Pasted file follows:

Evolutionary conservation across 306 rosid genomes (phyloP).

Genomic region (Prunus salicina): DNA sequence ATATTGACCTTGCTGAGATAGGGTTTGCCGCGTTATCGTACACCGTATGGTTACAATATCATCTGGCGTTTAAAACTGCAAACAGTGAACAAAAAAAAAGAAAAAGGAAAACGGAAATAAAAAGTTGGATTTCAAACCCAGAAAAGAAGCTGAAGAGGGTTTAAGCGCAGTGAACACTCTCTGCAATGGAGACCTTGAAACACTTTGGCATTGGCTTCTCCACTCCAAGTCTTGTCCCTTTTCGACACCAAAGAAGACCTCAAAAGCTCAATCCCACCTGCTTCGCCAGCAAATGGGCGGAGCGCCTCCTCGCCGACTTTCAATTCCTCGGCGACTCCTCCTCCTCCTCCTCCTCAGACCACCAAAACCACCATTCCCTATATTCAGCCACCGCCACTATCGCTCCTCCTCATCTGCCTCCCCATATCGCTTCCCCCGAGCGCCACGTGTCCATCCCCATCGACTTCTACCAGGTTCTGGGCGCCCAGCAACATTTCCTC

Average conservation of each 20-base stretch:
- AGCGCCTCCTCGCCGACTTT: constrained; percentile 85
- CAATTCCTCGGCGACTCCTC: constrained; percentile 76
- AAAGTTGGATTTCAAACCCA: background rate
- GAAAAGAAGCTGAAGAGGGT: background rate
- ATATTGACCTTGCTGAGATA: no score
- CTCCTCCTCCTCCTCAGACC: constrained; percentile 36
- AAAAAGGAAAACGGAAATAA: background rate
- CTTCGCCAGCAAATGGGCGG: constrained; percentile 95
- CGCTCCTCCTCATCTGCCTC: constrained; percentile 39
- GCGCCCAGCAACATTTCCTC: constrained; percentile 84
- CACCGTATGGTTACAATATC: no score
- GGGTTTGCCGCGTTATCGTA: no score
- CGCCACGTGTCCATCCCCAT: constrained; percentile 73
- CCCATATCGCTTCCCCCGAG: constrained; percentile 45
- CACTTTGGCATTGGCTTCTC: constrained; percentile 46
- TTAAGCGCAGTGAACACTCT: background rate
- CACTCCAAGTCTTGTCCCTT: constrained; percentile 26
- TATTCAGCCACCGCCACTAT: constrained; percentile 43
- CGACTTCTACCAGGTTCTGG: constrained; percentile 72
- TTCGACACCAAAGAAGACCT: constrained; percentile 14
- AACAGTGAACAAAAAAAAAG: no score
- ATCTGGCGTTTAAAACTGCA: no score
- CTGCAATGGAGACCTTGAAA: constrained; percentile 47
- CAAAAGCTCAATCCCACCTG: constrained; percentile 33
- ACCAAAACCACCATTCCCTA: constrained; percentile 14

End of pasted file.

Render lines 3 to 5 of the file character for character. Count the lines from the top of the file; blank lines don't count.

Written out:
Average conservation of each 20-base stretch:
- AGCGCCTCCTCGCCGACTTT: constrained; percentile 85
- CAATTCCTCGGCGACTCCTC: constrained; percentile 76